Literature 1500BC - 500AD


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Literature 1500BC - 500AD

Literature 1500BC - 500AD

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"The Aeneid" in 29-19BC by Virgil (70-19BC). Latin epic poem (12 books in dactylic hexameter). Tells the legendary story of Aeneas, a Trojan who travelled to Italy, where he became the ancestor of the Romans. Written under the reign of Augustus, presents the hero as a strong and powerful leader. The propagandistic representation of Aeneas parallels Augustus in that it portrays his reign in a progressive and admirable light. The hero was already known in the Iliad,by Homer in the 8th c.BC.

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"Metamorphoses" in 8 AD by Ovid (Sulmona 43 BC - Constanta 17 AD). Latin narrative poem considered his magnum opus. Comprising 15 books and over 250 myths, the poem chronicles the history of the world from its creation to the deification of Julius Caesar within a loose mythico-historical framework. The different genres and divisions in the narrative allow the Metamorphoses to display a wide range of themes (Metamorphosis, mutability, love, violence, artistry, power, etc.).

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“Natural History (edition 1669)” c. AD.77-79 by Pliny the Elder (Como 23AD – Pompeii 79AD). One of the largest single works to have survived from the Roman Empire, purports to cover the entire field of ancient knowledge. Became a model for all later encyclopedias. Consists of 37 books, including mathematical and physical description of the world, geography, ethnography, anthropology, human physiology, zoology, botany, agriculture, pharmacology, mineralogy, statuary, painting and sculpture.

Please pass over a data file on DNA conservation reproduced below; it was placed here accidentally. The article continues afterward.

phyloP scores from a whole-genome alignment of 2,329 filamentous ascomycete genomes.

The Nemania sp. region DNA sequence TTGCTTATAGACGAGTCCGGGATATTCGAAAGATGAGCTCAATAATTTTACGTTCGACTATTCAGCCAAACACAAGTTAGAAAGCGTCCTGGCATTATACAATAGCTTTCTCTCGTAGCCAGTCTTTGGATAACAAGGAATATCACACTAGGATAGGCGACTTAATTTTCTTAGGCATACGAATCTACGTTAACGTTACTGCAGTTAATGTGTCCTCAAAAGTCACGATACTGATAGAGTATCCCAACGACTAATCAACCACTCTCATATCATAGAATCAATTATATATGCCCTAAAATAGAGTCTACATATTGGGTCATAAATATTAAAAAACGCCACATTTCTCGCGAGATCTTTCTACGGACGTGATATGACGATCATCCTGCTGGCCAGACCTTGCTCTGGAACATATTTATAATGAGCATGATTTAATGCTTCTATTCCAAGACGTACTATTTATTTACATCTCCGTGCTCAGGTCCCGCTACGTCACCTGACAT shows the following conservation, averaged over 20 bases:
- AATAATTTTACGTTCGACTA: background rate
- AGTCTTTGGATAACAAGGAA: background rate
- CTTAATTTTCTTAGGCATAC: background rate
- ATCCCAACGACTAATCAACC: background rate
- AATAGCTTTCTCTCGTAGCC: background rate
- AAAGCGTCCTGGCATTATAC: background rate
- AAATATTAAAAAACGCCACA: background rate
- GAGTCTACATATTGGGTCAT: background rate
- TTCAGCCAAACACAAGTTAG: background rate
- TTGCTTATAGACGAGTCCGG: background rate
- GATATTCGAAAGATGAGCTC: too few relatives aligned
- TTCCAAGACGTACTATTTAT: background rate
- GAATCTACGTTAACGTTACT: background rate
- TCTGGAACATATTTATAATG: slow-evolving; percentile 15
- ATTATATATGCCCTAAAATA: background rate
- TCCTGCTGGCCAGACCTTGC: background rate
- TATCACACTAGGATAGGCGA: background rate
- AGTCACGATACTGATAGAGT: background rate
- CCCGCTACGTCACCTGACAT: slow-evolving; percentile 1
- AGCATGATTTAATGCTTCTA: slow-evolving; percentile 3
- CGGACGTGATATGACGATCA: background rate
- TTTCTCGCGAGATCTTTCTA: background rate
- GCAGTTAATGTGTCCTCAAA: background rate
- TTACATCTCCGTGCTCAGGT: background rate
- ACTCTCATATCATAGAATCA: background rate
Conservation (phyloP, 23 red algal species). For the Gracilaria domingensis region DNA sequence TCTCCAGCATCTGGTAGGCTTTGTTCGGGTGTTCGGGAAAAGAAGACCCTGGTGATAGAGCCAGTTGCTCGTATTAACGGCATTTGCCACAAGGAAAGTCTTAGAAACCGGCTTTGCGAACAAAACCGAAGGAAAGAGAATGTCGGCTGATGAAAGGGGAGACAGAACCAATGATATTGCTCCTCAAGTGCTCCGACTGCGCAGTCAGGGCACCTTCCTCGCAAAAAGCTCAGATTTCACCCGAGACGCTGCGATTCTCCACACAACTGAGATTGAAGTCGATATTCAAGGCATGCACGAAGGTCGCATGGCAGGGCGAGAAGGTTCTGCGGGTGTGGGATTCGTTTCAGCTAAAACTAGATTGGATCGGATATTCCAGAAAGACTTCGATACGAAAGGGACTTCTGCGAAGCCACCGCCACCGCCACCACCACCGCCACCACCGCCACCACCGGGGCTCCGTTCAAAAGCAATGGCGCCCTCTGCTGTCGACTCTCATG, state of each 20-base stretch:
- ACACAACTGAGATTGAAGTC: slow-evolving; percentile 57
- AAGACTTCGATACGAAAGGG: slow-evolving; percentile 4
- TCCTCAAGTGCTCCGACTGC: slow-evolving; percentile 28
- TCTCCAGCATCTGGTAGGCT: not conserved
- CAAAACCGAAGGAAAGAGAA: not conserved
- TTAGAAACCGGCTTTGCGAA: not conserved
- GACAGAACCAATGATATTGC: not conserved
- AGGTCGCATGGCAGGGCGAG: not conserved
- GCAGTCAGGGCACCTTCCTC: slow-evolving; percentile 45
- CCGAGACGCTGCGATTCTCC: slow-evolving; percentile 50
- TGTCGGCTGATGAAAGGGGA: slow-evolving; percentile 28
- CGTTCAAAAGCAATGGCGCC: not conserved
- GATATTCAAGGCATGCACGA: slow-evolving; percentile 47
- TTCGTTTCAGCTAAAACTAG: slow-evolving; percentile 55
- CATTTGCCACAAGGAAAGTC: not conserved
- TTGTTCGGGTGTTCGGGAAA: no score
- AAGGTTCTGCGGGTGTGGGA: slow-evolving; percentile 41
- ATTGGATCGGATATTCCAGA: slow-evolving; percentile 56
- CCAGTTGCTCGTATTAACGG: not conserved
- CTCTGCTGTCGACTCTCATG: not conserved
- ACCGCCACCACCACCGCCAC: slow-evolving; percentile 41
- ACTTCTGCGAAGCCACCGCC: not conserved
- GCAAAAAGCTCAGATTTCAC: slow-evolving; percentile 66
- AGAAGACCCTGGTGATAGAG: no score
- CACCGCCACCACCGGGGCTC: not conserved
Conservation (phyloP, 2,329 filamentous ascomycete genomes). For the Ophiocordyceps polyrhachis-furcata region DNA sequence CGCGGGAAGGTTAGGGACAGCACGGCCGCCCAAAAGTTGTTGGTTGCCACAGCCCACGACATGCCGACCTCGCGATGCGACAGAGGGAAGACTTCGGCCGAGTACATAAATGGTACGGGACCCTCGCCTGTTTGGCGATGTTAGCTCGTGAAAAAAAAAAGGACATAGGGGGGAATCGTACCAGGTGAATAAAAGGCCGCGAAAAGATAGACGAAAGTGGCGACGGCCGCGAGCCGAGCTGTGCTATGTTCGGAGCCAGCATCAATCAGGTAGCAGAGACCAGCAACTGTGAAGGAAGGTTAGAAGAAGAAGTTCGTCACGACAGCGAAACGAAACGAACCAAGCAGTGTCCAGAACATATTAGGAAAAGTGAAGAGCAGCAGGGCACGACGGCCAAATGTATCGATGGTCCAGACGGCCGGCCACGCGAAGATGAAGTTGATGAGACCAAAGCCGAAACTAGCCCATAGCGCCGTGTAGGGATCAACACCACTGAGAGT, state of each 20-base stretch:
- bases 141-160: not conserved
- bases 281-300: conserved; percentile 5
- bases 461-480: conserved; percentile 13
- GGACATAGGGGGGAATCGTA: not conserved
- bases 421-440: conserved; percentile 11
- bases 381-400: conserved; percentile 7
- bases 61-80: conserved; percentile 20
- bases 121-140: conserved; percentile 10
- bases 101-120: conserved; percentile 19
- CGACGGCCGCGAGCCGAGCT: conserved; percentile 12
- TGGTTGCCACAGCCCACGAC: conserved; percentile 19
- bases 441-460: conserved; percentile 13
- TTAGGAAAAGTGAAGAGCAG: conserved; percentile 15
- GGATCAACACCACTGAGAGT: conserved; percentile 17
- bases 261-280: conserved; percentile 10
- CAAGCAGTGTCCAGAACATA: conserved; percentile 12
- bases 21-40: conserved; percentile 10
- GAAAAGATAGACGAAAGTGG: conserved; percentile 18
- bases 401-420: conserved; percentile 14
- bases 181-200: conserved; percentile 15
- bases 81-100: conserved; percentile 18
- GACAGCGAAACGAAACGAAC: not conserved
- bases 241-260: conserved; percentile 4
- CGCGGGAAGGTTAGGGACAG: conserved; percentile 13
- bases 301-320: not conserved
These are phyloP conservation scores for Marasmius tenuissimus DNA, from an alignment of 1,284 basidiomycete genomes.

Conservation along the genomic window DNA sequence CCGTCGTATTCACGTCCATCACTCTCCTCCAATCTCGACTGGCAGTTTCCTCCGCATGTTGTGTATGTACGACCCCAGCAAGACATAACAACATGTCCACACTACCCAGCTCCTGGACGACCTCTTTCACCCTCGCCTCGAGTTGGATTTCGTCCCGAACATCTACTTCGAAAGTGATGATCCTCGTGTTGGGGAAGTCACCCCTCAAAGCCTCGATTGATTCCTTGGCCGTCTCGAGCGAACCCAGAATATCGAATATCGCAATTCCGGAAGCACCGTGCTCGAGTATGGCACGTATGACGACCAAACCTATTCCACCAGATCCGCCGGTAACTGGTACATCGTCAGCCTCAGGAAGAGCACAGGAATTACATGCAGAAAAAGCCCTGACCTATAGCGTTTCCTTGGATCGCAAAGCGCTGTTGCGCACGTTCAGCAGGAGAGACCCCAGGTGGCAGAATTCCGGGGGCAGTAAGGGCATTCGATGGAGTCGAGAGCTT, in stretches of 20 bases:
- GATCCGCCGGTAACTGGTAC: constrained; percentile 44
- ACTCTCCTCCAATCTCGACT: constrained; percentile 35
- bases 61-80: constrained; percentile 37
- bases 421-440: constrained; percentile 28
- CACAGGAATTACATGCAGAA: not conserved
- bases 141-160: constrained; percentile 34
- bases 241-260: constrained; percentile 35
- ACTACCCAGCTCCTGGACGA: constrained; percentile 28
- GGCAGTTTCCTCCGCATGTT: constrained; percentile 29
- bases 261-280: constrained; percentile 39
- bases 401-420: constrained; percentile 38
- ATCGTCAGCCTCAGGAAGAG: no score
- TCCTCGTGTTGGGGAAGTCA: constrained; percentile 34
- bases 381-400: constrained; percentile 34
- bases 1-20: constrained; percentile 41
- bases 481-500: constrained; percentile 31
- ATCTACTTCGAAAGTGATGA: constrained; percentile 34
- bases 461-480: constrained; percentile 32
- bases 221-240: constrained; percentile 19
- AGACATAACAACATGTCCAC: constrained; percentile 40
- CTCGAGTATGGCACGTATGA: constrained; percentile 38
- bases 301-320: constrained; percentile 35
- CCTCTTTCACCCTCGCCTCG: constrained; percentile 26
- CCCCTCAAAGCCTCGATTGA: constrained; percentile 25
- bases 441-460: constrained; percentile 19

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"Parallel Lives (Plutarch's Lives of the Noble Greeks and Romans)" c.AD 80-100 by Lucius Mestrius Plutarchus (AD 46-120). Hellenistic literature. A series of biographies of famous men, arranged in tandem to illuminate their common moral virtues or failings. The surviving Lives contain twenty-three pairs of biographies, each pair consisting of one Greek and one Roman. It is a work of considerable importance, for the information about the individuals biographized and the times in which they lived.

plutarch's lives

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"The Characters" by Theophrastus (Eresos c.371 - Athens c.287 BC). Successor to Aristotle in the Peripatetic school. His interests were extending from biology and physics to ethics and metaphysics. The work contains thirty brief, vigorous, and trenchant outlines of moral types (valuable picture of the life of his time, and human nature in general). They are the first recorded attempt at systematic character writing. Contains the earliest mention of Hermaphroditus in Greek Literature.

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